CONTAMINATION: COMPLAIN OR COMPLY

GOVERNMENT WARNINGS REMIND POPULATIONS ACROSS THE WORLD TO CONTINUE TO REMAIN AT HOME EVEN AS EASTER SUNSHINE TEMPTS SOME TO LEAVE.  RESTRICTION OF MOVEMENT AND SOCIAL CONTACT IS CURRENTLY THE ONLY MEASURE TO PROTECT AGAINST VIRAL CONTAMINATION.

Faced with whether to complain or comply with the enforced limitation, we might pause to remember the story of Eyam, a Saxon village in Derbyshire, England ,where seventeenth century villagers set the gold standard for personal sacrifice. Villagers in the Peak District National Park are currently outraged that a steady stream of visitors have ignored government warnings to stay at home to tackle the coronavirus outbreak. Walkers saunter through the picturesque village, which is home to about 1,000 people, perhaps oblivious to its history as ‘the plague village’.

In 1666 the ‘Black Death’ swept through Europe eventually killing some 50 million people. There was no treatment and the disease was fatal. The only way to limit contagion was isolation.The disease had first reached Eyam when a bale of tailors cloth arrived from London where the disease had already killed thousands. The damp bale contained fleas carrying the plague. George Viccars a tailor’s assistant was said to have opened the bale and hung the cloth in front of the hearth to dry, unwittingly stirring the disease-ridden fleas contained within the parcel. He became the first victim.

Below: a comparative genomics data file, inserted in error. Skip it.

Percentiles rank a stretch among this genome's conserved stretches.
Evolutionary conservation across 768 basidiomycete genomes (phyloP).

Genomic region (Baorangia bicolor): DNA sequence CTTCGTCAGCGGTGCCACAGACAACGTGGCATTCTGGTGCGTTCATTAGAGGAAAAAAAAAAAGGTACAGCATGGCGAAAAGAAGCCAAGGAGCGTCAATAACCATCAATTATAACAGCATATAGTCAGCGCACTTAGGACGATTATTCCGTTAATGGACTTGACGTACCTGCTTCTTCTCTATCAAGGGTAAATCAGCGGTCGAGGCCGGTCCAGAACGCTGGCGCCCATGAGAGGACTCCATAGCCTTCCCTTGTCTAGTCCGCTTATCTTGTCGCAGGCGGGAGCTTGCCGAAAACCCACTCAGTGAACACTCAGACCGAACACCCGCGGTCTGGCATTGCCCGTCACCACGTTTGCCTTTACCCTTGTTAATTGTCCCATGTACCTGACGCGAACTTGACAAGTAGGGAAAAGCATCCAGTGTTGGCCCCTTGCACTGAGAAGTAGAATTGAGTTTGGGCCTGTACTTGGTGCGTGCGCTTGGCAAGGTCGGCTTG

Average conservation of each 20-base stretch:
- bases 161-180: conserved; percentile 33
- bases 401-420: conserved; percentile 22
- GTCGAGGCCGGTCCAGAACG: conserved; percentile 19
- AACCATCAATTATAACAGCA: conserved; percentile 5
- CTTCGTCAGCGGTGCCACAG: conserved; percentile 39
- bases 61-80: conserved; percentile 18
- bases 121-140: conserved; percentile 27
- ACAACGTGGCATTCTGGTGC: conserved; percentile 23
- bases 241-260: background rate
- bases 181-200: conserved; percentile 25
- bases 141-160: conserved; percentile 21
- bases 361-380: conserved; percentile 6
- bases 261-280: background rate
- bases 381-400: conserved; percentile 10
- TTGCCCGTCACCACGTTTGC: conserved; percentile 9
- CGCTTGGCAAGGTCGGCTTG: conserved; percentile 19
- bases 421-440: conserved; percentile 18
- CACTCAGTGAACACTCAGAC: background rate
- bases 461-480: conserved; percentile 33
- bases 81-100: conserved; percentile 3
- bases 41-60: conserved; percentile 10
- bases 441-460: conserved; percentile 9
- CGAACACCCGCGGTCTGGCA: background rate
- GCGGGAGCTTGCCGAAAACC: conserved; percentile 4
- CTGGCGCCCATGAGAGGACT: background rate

Between September and December 1665, 42 villagers died and by the spring of 1666, panic swept them with many on the verge of fleeing their homes and livelihoods to save themselves. A newly appointed rector along with his predecessor called a village meeting, informing the parishioners that the village should be quarantined to avoid the plague spreading to nearby villages. They were informed that if they agreed to what was effectively a death sentence, the  Earl of Devonshire living nearby on the Chatsworth House  Estate had offered to send food and supplies.  The rector promised to remain with them and a collective decision was reluctantly made to agree. The  Earl of Devonshire who lived in the nearby Chatsworth House arranged for food and medicine to be left at the southern boundary of the village

The summer was hot and the plague spread. Throughout the following 14 months, human contact, especially with those outside of the village was basically eliminated but hardly anyone broke the agreement to stay. Instead of going to local markets for their supplies, Eyam’s residents left money in the stream outside their village in exchange for goods, vinegar was used as a disinfectant to cleanse the coins through fear of catching the disease. Families buried their own dead and when the stonemason died they engraved their own headstones on the graves.

Villagers watched helplessly from a distance as Elizabeth Hancock buried her husband and six of her children in a field close to the family farm, dragging each body to the grave.

They had all perished in the space of just eight days. Elizabeth  was one of the few survivors.